As a result, Claudia’s approach to lighting began with a big silk. Her inspiration comes from classical painters Vermeer, Rembrandt and the Dutch painters, utilizing super soft broad strokes close to her subject and backed by Kino Flow lighting. Sculpting the background then commences with highlights and shadows utilizing small jokers and 650 fresnels for greater focus control.
SEEKING THE UNKNOWN
Prompted for reflection, Claudia reminisces, “At the beginning of a project, you are so excited about what you are about to learn, you are a hunter seeking the unknown.”
In hindsight, had she known what she was entering into, she muses that she would have possibly engaged in more testing with the sensor and certain settings. Ultimately, though, she prefers to be a very organic cinematographer, taking in the moment and being truthful to what is presented, seeing each person as a person and not a sound bite.
Claudia affirms that after shooting nearly ten feature films and experiencing how planned everything is in narrative, she appreciates the spontaneous nature of how things just “happen” in documentaries. She doesn't enjoy shooting in the traditionally-mapped wide, medium and close-up nature of narrative film making. The camera operator in her yearns for a dance between her artistry and the story she is capturing, where she is shooting more in a sentence rather than in fragments. Thinking, how can the audience really live this story in the moment? How can they feel authenticity in what this person is saying? She feels that when she gets that, she knows she has gold!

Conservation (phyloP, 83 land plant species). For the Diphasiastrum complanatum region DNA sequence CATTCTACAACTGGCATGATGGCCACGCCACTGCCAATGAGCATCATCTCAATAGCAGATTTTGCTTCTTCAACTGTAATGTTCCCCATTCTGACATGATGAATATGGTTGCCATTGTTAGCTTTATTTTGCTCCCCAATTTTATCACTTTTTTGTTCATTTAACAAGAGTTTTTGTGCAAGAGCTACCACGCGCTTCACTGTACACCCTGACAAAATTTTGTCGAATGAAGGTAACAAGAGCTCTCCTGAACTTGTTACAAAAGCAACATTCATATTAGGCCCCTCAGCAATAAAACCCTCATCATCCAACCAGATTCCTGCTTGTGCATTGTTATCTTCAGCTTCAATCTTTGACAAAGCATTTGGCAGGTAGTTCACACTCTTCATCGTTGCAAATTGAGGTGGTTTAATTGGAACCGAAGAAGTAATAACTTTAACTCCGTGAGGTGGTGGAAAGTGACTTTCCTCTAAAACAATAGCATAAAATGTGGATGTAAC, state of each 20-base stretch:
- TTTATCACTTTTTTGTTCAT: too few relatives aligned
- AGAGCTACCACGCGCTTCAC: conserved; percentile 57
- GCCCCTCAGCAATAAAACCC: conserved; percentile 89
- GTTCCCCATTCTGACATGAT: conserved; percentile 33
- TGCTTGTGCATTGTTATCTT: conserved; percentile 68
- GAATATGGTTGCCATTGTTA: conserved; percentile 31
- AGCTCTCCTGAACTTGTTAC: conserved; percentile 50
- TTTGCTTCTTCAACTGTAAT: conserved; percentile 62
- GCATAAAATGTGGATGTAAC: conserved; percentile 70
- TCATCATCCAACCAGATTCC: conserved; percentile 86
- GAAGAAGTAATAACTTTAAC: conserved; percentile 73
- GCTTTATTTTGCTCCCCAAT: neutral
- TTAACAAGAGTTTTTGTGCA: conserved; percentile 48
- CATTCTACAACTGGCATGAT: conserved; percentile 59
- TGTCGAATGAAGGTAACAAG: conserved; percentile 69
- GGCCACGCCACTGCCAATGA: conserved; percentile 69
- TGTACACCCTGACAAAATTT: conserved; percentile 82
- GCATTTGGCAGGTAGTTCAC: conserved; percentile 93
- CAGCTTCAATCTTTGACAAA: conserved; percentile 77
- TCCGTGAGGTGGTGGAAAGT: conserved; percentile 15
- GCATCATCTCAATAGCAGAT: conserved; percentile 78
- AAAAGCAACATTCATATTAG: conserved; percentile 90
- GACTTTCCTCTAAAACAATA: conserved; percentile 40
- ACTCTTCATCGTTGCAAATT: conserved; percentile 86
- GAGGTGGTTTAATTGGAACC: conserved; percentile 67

Claudia is now working on a new documentary that brings her artistic endeavor full circle: covering the Les Ballets Trockadero de Monte Carlo, a ballet dance troupe made up of an all-male cast performing classic ballet in full drag with a comedic twist.
While she occasionally yearns for a return to narrative, her heart is deeply rooted in documentaries that bring her beyond cinematography, exploring different cultures and problems, real situations that enrich the knowledge of many people. It is an exploration that never gets old!
Bonus feature #1: Behind the Scenes of RBG with Claudia Raschke from Canon Pro
Bonus feature #2: Adorama TV's debut look at the Canon EOS C300 Mk II at NAB 2015
More recently Jimmy has written 3 feature screenplays, 2 of which he is developing. He continues to be an active part of cinematography community while ushering in the next and additional phase of his career. Jimmy adds, "I'm thrilled to contribute to Creative COW and the esteemed Creative COW community, and was humbled to shine light on the poetic career of cinematographer Claudia Raschke."